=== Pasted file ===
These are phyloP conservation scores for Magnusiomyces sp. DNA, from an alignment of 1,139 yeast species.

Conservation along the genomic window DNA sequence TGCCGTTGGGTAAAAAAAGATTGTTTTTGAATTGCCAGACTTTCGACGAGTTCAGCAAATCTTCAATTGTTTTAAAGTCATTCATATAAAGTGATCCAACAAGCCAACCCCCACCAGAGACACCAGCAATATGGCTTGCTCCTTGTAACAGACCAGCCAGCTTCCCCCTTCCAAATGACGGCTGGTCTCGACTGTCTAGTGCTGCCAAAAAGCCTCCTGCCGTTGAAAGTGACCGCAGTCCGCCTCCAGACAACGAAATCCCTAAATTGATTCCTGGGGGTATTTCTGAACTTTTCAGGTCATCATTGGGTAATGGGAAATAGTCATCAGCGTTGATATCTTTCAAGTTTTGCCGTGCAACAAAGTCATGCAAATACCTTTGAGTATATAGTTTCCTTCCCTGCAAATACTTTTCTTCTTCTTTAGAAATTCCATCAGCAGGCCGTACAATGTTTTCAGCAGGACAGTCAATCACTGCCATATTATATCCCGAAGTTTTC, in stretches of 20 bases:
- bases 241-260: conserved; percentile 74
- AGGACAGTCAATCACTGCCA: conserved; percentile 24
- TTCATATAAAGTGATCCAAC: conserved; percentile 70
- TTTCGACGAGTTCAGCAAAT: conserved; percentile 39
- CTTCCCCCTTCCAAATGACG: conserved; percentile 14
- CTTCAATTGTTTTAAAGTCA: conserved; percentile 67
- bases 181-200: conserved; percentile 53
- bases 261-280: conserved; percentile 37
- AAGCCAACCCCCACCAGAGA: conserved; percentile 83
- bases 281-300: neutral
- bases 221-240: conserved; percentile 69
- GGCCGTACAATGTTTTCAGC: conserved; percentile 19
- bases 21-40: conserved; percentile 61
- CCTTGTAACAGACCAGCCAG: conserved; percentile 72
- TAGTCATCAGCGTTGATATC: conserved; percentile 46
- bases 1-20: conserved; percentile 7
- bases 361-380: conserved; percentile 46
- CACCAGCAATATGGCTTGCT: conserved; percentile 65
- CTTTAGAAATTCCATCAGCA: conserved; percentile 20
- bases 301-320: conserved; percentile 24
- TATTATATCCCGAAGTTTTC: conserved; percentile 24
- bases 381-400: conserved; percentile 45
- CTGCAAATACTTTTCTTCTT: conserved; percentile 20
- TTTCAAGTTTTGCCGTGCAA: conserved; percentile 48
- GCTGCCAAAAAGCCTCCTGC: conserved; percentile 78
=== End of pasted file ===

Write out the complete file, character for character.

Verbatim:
These are phyloP conservation scores for Magnusiomyces sp. DNA, from an alignment of 1,139 yeast species.

Conservation along the genomic window DNA sequence TGCCGTTGGGTAAAAAAAGATTGTTTTTGAATTGCCAGACTTTCGACGAGTTCAGCAAATCTTCAATTGTTTTAAAGTCATTCATATAAAGTGATCCAACAAGCCAACCCCCACCAGAGACACCAGCAATATGGCTTGCTCCTTGTAACAGACCAGCCAGCTTCCCCCTTCCAAATGACGGCTGGTCTCGACTGTCTAGTGCTGCCAAAAAGCCTCCTGCCGTTGAAAGTGACCGCAGTCCGCCTCCAGACAACGAAATCCCTAAATTGATTCCTGGGGGTATTTCTGAACTTTTCAGGTCATCATTGGGTAATGGGAAATAGTCATCAGCGTTGATATCTTTCAAGTTTTGCCGTGCAACAAAGTCATGCAAATACCTTTGAGTATATAGTTTCCTTCCCTGCAAATACTTTTCTTCTTCTTTAGAAATTCCATCAGCAGGCCGTACAATGTTTTCAGCAGGACAGTCAATCACTGCCATATTATATCCCGAAGTTTTC, in stretches of 20 bases:
- bases 241-260: conserved; percentile 74
- AGGACAGTCAATCACTGCCA: conserved; percentile 24
- TTCATATAAAGTGATCCAAC: conserved; percentile 70
- TTTCGACGAGTTCAGCAAAT: conserved; percentile 39
- CTTCCCCCTTCCAAATGACG: conserved; percentile 14
- CTTCAATTGTTTTAAAGTCA: conserved; percentile 67
- bases 181-200: conserved; percentile 53
- bases 261-280: conserved; percentile 37
- AAGCCAACCCCCACCAGAGA: conserved; percentile 83
- bases 281-300: neutral
- bases 221-240: conserved; percentile 69
- GGCCGTACAATGTTTTCAGC: conserved; percentile 19
- bases 21-40: conserved; percentile 61
- CCTTGTAACAGACCAGCCAG: conserved; percentile 72
- TAGTCATCAGCGTTGATATC: conserved; percentile 46
- bases 1-20: conserved; percentile 7
- bases 361-380: conserved; percentile 46
- CACCAGCAATATGGCTTGCT: conserved; percentile 65
- CTTTAGAAATTCCATCAGCA: conserved; percentile 20
- bases 301-320: conserved; percentile 24
- TATTATATCCCGAAGTTTTC: conserved; percentile 24
- bases 381-400: conserved; percentile 45
- CTGCAAATACTTTTCTTCTT: conserved; percentile 20
- TTTCAAGTTTTGCCGTGCAA: conserved; percentile 48
- GCTGCCAAAAAGCCTCCTGC: conserved; percentile 78